Byron Hamburgers has been subjected to the wrath of Twitter since claims emerged the posh grub chain organised a training day for foreign staff who were then deported by UK border agents.
The burger group inadvertently trended on Twitter yesterday with the hashtag #boycottbyron, following widespread reports that 35 staff from at least 15 restaurants were called to an event in London on 4 July that was arranged by Byron in conjunction with government authorities.
The staff, reportedly from Brazil, Egypt, Albania and Nepal, were arrested and later deported.
At least one protest against the incident has now been planned, with more than 1,000 people confirming they will attend a protest at the High Holborn branch of Byron Burger on 1 August at 6.30pm.
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It has been arranged by United Voices of the World Union, London Latinxs, Black Dissidents, London IWWW, Lesbians and Gays Support the Migrants, War on Want, Global Justice Now and South London Solfed.
However, Byron has not confirmed that it arranged a training day for its foreign staff, saying instead that "several of [its] restaurants" were visited by home office staff.
In a statement yesterday, Byron said:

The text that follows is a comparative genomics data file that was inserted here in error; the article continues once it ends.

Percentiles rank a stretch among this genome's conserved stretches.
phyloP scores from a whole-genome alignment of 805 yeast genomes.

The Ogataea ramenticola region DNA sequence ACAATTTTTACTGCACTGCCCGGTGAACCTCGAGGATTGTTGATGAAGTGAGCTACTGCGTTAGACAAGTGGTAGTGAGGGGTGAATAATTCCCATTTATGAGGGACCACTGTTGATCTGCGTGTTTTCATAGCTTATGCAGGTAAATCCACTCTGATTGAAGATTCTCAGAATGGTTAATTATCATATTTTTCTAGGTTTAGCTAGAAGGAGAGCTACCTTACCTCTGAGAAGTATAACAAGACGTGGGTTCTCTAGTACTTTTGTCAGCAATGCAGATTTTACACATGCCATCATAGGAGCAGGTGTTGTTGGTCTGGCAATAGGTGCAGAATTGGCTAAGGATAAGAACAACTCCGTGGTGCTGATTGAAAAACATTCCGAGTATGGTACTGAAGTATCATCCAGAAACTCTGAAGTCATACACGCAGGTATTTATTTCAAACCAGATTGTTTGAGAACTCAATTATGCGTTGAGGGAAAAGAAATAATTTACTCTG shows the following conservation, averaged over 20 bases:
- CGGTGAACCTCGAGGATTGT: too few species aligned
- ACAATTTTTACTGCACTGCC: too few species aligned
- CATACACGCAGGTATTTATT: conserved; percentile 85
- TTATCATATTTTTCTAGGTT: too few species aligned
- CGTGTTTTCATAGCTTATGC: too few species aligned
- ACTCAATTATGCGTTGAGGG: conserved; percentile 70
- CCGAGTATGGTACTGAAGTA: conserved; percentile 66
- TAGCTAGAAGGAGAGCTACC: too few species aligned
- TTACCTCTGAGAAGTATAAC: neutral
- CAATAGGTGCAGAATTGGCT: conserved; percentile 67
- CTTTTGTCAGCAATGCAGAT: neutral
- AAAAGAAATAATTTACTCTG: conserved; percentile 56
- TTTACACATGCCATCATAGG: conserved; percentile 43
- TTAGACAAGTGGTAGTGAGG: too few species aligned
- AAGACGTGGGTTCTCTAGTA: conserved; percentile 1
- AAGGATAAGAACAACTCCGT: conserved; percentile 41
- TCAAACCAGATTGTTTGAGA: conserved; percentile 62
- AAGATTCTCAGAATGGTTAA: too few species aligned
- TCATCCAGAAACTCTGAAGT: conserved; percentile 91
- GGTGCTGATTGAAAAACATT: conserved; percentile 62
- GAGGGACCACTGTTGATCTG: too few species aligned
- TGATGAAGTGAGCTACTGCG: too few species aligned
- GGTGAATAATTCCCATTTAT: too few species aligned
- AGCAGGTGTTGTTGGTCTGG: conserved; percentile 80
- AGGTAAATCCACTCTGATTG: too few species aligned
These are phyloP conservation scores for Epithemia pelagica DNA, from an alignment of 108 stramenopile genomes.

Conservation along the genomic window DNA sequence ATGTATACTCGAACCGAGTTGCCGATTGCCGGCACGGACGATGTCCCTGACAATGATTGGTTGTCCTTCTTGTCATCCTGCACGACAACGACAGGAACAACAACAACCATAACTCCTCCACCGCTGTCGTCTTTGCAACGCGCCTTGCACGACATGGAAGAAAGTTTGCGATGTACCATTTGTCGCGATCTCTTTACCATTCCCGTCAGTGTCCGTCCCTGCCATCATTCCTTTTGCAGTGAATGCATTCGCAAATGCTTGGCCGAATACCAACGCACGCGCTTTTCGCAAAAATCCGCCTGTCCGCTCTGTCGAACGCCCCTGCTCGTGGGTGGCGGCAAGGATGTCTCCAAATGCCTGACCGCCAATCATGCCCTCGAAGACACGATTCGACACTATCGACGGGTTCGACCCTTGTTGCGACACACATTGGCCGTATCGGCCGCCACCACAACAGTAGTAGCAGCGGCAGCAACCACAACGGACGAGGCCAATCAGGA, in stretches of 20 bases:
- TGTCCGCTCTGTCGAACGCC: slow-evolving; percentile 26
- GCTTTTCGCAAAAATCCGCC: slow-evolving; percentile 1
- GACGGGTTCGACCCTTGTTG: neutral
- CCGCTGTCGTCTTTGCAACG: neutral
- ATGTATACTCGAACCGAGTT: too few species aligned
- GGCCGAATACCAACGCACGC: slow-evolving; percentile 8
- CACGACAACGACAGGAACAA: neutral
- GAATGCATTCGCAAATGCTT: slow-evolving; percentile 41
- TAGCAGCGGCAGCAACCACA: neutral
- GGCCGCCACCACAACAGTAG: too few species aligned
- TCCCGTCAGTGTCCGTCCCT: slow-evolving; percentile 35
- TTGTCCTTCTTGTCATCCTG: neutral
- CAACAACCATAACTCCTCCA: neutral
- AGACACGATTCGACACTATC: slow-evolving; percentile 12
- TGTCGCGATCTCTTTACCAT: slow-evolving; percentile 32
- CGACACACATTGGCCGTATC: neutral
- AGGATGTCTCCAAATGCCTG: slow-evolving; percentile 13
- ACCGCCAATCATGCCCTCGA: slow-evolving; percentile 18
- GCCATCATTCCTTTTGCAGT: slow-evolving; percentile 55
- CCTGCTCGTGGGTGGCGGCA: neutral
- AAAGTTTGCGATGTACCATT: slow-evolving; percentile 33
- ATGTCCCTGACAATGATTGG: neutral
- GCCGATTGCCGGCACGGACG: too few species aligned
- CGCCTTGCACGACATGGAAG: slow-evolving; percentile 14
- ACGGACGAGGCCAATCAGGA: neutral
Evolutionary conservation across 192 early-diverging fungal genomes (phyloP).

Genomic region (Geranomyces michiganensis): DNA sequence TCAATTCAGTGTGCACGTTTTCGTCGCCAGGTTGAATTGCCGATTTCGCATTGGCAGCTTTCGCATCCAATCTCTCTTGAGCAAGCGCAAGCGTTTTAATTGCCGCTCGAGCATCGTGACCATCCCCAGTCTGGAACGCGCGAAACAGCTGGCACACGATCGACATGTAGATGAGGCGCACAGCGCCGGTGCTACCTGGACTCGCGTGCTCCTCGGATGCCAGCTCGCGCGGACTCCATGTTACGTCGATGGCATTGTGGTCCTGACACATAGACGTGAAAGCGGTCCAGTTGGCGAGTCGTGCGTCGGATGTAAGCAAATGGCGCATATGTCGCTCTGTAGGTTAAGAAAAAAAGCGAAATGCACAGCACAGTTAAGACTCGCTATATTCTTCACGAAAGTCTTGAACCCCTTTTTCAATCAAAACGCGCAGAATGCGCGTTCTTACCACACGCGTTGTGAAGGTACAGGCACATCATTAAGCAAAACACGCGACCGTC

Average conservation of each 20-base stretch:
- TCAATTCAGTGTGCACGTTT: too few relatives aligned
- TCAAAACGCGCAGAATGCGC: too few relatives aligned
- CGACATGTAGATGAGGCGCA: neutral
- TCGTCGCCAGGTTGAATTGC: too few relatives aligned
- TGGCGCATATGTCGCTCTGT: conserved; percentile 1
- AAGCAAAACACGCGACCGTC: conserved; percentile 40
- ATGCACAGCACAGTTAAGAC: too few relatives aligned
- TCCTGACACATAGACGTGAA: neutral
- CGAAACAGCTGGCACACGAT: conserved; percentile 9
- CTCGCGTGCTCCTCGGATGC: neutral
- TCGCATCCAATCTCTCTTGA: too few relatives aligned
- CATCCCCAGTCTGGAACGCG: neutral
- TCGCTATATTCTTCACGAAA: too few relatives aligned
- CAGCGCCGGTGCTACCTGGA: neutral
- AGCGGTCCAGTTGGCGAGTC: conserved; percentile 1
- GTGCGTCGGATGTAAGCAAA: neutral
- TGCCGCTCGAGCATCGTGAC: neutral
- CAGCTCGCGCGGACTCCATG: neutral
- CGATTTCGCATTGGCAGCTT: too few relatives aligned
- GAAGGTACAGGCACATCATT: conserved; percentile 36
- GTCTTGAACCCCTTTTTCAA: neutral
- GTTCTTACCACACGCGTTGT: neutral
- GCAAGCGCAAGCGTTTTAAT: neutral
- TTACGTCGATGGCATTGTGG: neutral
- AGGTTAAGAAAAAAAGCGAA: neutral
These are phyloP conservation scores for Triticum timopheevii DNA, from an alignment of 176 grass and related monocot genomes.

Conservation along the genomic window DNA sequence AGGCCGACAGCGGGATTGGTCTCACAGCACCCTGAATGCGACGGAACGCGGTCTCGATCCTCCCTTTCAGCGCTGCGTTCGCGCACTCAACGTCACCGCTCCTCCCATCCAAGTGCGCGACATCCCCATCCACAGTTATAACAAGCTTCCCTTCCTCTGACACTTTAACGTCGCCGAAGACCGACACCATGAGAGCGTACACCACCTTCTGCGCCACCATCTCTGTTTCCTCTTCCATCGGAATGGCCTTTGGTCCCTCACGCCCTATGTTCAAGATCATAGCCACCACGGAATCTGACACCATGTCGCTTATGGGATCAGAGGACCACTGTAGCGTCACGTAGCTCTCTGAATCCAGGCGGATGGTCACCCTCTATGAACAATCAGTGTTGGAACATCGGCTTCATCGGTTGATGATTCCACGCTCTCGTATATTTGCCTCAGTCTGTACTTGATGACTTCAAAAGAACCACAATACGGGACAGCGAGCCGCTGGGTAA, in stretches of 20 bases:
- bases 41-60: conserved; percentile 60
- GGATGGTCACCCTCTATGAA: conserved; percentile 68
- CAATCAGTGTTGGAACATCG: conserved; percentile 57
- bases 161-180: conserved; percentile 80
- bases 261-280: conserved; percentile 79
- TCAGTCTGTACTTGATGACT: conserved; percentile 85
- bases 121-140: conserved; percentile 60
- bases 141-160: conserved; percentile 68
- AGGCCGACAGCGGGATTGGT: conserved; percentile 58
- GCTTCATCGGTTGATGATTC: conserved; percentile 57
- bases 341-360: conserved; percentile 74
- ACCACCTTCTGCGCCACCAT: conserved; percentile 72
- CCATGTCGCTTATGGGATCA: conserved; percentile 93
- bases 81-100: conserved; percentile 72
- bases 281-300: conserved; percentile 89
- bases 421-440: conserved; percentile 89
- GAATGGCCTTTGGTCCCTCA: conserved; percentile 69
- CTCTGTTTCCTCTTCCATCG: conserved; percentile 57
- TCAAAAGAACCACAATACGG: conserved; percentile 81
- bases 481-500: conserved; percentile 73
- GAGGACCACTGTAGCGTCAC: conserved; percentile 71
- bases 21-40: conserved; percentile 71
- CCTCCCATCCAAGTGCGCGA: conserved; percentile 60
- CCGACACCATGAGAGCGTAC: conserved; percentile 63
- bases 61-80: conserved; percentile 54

These visits resulted in the removal of members of staff who are suspected by the Home Office of not having the right to work in the UK, and of possessing fraudulent personal and right to work documentation that is in breach of immigration and employment regulation.
The Home Office recognises that Byron as an employer is fully compliant with immigration and asylum law in its employment practices, and that Byron had carried out the correct ‘right to work’ checks on staff members, but had been shown false/counterfeit documentation.
At Byron we are proud of the diversity of our restaurant teams, built around people of all backgrounds and all walks of life.
We have cooperated fully and acted upon the Home Office’s requests throughout the course of the investigations leading to this action, and will continue to do so.
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The company has also said it was "unaware that any of our workers were in possession of counterfeit documentation until the Home Office brought it to our attention, despite carrying out rigorous "right to work" checks".
A Home Office spokesperson said: “Immigration enforcement officers carried out intelligence-led visits to a number of Byron restaurants across London on 4 July, arresting 35 people for immigration offences. The operation was carried out with the full co-operation of the business.”
Byron was founded in 2007 and owns more than 50 restaurants across the UK. It declined to comment on the trending hashtag #boycottbyron.